Pekka Buttler, June 2020
‘Haze’ is one of the words you often see in ads for nth hand lenses, and this article will have a look at what haze is, why it exists, how serious it is, and what can be done to clean a hazed lens. But first, we’ll need to learn how to identify haze.
How to identify haze?
First off, whether you’re browsing photo forums or youtube videos, there are a lot of people who either cannot or do not want to distinguish between haze (this article), fungus (the previous article), or element separation (the next article). The distinction is nevertheless worthwhile, because the diagnosis has significant effects on the prognosis.
How to tell haze from fungus or separation? When you get down to it, it’s relatively simple: whereas a fungus always has an organic, dendritic or fibrous structure, haze looks like mist or a misted or smeared glass. Depending on the droplet size and density a haze is made up of, those droplets may be easily distinguishable with the naked eye, or the element may just look misted over. Finally, in some cases the element may be so heavily contaminated with haze, that it looks like someone had spread grease on it and wiped at it halfheartedly. Also, there are relatively rare cases (of total element separation, see next article) where element separation may be hard to distinguish from haze.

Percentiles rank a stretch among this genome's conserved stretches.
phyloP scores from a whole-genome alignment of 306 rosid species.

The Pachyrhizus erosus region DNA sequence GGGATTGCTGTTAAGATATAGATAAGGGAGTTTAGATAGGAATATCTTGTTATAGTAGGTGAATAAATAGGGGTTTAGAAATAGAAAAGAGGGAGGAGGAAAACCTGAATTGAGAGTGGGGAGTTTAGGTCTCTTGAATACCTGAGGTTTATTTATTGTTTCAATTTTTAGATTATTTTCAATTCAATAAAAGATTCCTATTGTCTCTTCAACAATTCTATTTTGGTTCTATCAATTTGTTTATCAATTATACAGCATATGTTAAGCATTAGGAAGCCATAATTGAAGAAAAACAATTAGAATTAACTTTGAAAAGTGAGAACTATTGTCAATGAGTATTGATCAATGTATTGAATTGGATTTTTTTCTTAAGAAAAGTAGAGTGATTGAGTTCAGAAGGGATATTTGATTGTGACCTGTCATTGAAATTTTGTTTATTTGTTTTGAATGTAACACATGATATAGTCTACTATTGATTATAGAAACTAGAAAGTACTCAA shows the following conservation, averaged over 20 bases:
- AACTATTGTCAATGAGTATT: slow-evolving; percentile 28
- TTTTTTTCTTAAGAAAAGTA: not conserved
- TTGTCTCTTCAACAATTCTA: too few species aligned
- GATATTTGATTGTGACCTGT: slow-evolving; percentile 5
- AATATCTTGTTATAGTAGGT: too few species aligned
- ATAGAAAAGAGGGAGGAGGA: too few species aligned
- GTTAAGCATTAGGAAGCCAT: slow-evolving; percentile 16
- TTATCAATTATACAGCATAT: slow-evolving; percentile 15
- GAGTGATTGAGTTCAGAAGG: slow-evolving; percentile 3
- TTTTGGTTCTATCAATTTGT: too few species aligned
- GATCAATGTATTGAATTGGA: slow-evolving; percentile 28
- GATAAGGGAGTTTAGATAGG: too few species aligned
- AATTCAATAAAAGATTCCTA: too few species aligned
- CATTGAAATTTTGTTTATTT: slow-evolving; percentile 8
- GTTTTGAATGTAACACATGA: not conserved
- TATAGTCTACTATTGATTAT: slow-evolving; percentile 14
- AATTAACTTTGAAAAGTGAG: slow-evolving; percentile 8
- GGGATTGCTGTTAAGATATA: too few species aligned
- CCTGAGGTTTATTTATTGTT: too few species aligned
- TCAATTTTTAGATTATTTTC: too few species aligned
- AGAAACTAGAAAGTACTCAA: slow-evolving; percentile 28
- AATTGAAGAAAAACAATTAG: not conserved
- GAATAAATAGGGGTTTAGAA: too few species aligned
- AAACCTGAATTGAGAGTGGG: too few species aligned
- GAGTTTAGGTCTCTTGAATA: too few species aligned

What is lens haze and how does it come to be?
In the case of haze, it makes sense to explain the defect in tandem with how haze comes to be, because one helps explain the other.
A lens is – even in the best of cases – not just a combination of different kinds of solids, such as metals and glass, but also necessitates various semi-solids, such as grease/lubricant as well as other materials which are chemically not entirely stable (within the intended operating range of a photographic lens), such as balsam, lacquer and glue.
Haze forms when these semi-solids and other volatiles (more precicely: compounds containing volatiles) evaporate or outgass, to later settle and solidify (or semi-solidify) on the surfaces of lens elements (naturally they may settle anywhere in a lens, but our main concern is that they settle on lens elements).